to mossy tufts. Beyond the valley were mountains picturesquely grouped
together; but bear in mind, we fancied that we were looking up at these
things–not down. We seemed to sit in the bottom of a symmetrical bowl
ten thousand feet deep, with the valley and the skirting sea lifted away
into the sky above us! It was curious; and not only curious, but
aggravating; for it was having our trouble all for nothing, to climb ten
thousand feet toward heaven and then have to look up at our scenery.
However, we had to be content with it and make the best of it; for, all
we could do we could not coax our landscape down out of the clouds.
Formerly, when I had read an article in which Poe treated of this
singular fraud perpetrated upon the eye by isolated great altitudes,
I had looked upon the matter as an invention of his own fancy.

I have spoken of the outside view–but we had an inside one, too. That
was the yawning dead crater, into which we now and then tumbled rocks,
half as large as a barrel, from our perch, and saw them go careering down
the almost perpendicular sides, bounding three hundred feet at a jump;
kicking up cast-clouds wherever they struck; diminishing to our view as
they sped farther into distance; growing invisible, finally, and only
betraying their course by faint little puffs of dust; and coming to a
halt at last in the bottom of the abyss, two thousand five hundred feet
down from where they started! It was magnificent sport. We wore
ourselves out at it.

The crater of Vesuvius, as I have before remarked, is a modest pit about
a thousand feet deep and three thousand in circumference; that of Kilauea
is somewhat deeper, and ten miles in circumference. But what are either
of them compared to the vacant stomach of Haleakala? I will not offer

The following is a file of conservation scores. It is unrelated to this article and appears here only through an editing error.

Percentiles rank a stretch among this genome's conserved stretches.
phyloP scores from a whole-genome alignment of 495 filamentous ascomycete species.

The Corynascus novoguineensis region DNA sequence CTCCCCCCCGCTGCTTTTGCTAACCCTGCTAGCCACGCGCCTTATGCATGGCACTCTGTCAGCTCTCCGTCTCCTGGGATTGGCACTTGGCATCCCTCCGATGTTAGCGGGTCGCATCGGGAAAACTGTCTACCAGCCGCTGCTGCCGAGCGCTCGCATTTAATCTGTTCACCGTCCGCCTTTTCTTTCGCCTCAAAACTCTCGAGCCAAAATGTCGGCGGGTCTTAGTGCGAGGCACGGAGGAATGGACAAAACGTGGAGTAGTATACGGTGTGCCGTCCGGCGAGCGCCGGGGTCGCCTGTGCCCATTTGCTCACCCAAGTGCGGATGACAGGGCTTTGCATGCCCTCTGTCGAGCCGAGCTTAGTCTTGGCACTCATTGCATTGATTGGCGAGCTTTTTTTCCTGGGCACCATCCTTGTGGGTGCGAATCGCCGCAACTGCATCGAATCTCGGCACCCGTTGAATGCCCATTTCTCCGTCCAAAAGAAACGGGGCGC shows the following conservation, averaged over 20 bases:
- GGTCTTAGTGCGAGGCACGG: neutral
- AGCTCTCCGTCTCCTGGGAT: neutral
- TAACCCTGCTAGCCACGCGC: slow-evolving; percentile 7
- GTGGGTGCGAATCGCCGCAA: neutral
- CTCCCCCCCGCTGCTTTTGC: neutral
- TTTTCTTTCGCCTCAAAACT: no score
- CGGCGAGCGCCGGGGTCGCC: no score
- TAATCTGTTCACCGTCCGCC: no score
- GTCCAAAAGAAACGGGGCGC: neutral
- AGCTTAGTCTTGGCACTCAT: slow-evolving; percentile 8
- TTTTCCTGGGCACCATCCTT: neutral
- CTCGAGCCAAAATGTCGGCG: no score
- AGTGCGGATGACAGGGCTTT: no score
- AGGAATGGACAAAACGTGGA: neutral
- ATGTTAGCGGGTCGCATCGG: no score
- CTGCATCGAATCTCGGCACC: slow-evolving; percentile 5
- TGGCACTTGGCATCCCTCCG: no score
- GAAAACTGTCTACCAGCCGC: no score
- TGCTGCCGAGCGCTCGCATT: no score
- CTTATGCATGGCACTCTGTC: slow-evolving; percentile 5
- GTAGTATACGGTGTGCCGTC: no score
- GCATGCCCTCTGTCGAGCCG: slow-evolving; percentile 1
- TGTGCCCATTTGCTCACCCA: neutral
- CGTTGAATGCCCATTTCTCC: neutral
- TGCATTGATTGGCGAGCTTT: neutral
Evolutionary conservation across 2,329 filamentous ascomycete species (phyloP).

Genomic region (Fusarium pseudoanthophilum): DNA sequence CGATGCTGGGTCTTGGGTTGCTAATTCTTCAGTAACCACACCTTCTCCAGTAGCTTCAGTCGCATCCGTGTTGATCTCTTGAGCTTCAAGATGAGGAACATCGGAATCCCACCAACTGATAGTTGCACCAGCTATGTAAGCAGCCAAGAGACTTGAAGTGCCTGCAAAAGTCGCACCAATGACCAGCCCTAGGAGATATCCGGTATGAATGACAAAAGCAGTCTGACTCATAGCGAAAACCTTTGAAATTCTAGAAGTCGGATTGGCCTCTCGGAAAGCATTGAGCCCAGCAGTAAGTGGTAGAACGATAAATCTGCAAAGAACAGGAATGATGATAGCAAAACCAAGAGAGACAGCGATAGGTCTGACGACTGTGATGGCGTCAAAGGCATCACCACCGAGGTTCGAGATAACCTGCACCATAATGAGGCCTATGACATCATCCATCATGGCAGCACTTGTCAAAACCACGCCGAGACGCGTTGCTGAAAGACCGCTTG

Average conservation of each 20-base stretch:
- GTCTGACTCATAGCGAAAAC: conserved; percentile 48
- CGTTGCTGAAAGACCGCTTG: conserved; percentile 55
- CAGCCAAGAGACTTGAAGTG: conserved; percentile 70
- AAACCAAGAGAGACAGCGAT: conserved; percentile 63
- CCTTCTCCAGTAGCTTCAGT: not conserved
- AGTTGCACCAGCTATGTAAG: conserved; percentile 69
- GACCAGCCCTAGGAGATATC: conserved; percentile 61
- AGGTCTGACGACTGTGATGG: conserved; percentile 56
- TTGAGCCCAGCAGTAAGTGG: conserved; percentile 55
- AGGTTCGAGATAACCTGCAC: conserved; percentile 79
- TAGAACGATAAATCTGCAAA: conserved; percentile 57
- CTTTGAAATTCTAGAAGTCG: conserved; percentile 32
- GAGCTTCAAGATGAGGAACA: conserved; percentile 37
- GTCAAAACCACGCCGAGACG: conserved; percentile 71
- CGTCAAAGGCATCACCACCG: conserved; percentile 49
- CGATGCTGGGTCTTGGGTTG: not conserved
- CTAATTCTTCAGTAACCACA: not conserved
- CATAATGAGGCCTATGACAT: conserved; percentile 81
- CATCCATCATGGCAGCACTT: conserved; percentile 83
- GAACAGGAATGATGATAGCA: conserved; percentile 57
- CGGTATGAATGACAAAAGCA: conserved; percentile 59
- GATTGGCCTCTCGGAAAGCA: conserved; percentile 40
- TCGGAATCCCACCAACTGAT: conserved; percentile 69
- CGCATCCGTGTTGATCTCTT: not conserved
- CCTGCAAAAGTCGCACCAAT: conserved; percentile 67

any figures of my own, but give official ones–those of Commander Wilkes,
U.S.N., who surveyed it and testifies that it is twenty-seven miles in
circumference! If it had a level bottom it would make a fine site for a
city like London. It must have afforded a spectacle worth contemplating
in the old days when its furnaces gave full rein to their anger.

Presently vagrant white clouds came drifting along, high over the sea and
the valley; then they came in couples and groups; then in imposing
squadrons; gradually joining their forces, they banked themselves solidly
together, a thousand feet under us, and totally shut out land and ocean
–not a vestige of anything was left in view but just a little of the rim
of the crater, circling away from the pinnacle whereon we sat (for a
ghostly procession of wanderers from the filmy hosts without had drifted
through a chasm in the crater wall and filed round and round, and
gathered and sunk and blended together till the abyss was stored to the
brim with a fleecy fog). Thus banked, motion ceased, and silence
reigned. Clear to the horizon, league on league, the snowy floor
stretched without a break–not level, but in rounded folds, with shallow
creases between, and with here and there stately piles of vapory
architecture lifting themselves aloft out of the common plain–some near
at hand, some in the middle distances, and others relieving the monotony
of the remote solitudes. There was little conversation, for the
impressive scene overawed speech. I felt like the Last Man, neglected of
the judgment, and left pinnacled in mid-heaven, a forgotten relic of a
vanished world.

While the hush yet brooded, the messengers of the coming resurrection
appeared in the East. A growing warmth suffused the horizon, and soon
the sun emerged and looked out over the cloud-waste, flinging bars of
ruddy light across it, staining its folds and billow-caps with blushes,
purpling the shaded troughs between, and glorifying the massy
vapor-palaces and cathedrals with a wasteful splendor of all blendings
and combinations of rich coloring.

It was the sublimest spectacle I ever witnessed, and I think the memory
of it will remain with me always.